Director: Herman Yau
Writer: Erica Li, Lee Sing
Cast: Anthony Wong, Jojo Goh, Gordon Lam Ka-Tung, Michelle Wai, Mak Kwai-Yuen, Chye Yang, Pearlly Chua, Yip Ching-Fong, Bryant Mak Ji-Lok
Running Time: 102 min.
By Martin Sandison
After this year’s Udine Far East Film Festival screening of The Sleep Curse – and before my scheduled interview with its prodigiously talented director, Herman Yau – I bumped into the great man outside the theatre. I told him that I’d never seen a film like the masterful Untold Story before; he thanked me and said that Tai Seng’s U.S. DVD release was the only uncut version ever released; I told him I would seek it out. Fellow COF reviewer (and kung fu brother), Matija, and I, suitably had a few drinks before the midnight showing of The Sleep Curse. The movie reunites Untold Story star Anthony Wong with Yau, and I felt privileged and excited that this was the uncut showing (10 seconds has been cut for the Asian release) – on top of this – we were watching it in the company of Mr. Yau.
Wong stars as Lam, a neurologist who specialises in sleep problems. He is taken on by an old flame, Monique (Jojo Goh), to help cure her elder brother’s extreme insomnia. Seeing that her brother is under a type of black magic, Lam decides to visit a medium and work out his own past to further his work. Thus, the narrative flashes back to WW2, wherein Lam plays his father Lam Sing, who is a translator working with the Japanese during the occupation of Hong Kong.
The beginning and end of the film are very strong, with a great aesthetic that exudes creepiness and brings back the style of the Untold Story. The opening showing the insomniac is depicted in grainy home video footage (this part of the film is set in 1990) and is suitably creepy and powerfully edited. Wong’s character, while not as brilliantly drawn as his psychotic intensity in Untold Story, or as disgustingly manic as in Ebola Syndrome, is a combination of fierce anger and barely concealed psychosis. It’s the kind of performance that Wong can portray in a heartbeat, yet it contains huge amounts of pathos. He shows his range yet again with the depiction of Lam, although the narrative falters a bit in the middle. It’s unfortunate. Those expecting the unrelenting nature of the previous two films will be a little disappointed, as the middle section is without extremity or real horror; it’s more a of a creepy ghost story.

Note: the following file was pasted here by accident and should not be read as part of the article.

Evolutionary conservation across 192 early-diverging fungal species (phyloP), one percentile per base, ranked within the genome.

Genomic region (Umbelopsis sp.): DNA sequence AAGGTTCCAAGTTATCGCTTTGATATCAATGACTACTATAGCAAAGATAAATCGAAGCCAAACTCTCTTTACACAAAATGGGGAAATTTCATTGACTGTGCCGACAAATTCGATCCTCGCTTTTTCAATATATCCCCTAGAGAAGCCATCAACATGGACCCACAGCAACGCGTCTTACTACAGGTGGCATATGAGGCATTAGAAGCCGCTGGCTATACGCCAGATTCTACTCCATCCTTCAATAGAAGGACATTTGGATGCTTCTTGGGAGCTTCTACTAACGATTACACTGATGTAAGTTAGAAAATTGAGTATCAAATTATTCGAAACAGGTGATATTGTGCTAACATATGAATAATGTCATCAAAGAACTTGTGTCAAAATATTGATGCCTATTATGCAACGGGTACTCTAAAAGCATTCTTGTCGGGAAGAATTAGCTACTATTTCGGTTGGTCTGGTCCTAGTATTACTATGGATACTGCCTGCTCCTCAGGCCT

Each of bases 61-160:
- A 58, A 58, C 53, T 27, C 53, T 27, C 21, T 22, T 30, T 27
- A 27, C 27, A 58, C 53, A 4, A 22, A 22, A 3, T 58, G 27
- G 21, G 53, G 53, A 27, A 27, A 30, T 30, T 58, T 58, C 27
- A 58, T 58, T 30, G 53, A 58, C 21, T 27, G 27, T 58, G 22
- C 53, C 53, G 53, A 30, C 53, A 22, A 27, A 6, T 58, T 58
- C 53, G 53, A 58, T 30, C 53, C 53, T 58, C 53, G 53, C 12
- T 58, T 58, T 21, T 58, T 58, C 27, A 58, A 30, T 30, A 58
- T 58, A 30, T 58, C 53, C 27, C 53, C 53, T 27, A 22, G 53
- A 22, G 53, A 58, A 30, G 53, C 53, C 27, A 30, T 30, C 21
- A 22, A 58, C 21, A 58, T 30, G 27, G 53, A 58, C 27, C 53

Gordon Lam Ka Tung, who is having something of a career renaissance, gives a performance that elevates the WW2 section of the film, playing it with a veteran’s knowing grace. His character Chow Fook is the real villain over Lam Sing here, and it’s an interesting change of pace in the film. Last year, Lam also starred in Yau’s drama Nessun Dorma, and recently won the best actor award for Trivisa. Doh puts in decent shift. Her only previous credit was Struggle, notable for featuring the late, great Fung Hark On.
Erica Li’s script threatens at the beginning to be something truly great, but falters a little once the narrative switches, but is redeemed towards the end. Li has worked with Yau a lot, most recently on the closing film of Udine FEFF Shockwave, and also scripted one of my favourite Stephen Chow films The King of Comedy.
Yau comes with such a great pedigree as a director and cinematographer (he has worked in the latter capacity on some notable Hong Kong films of the last 20 years, including Tsui Hark’s all star, Seven Swords), that you would expect his return to extreme horror to be atmospherically filmed with some moments to make the audience squirm. On both counts, the film succeeds, but there’s something missing. Maybe it’s the fact that no Hong Kong director can really recreate their masterful films of the 80’s and 90’s in style and joyous abandon. The Sleep Curse actually doesn’t aim for a recreation, rather a reinvention, and Yau himself said that it’s about the evil that men do – the WW2 part of the film reflects this, with its ideas of latent forced prostitution.
The Sleep Curse builds up to a seriously disgusting and over-the-top ending that will have those viewers who loved Yau’s earlier films in raptures; rest assured, these scenes are just as horrendous as the worst in Untold Story. Despite not capturing the otherworldly greatness of that film, if you are a fan of extreme cinema, check The Sleep Curse out.
Martin Sandison’s Rating: 7/10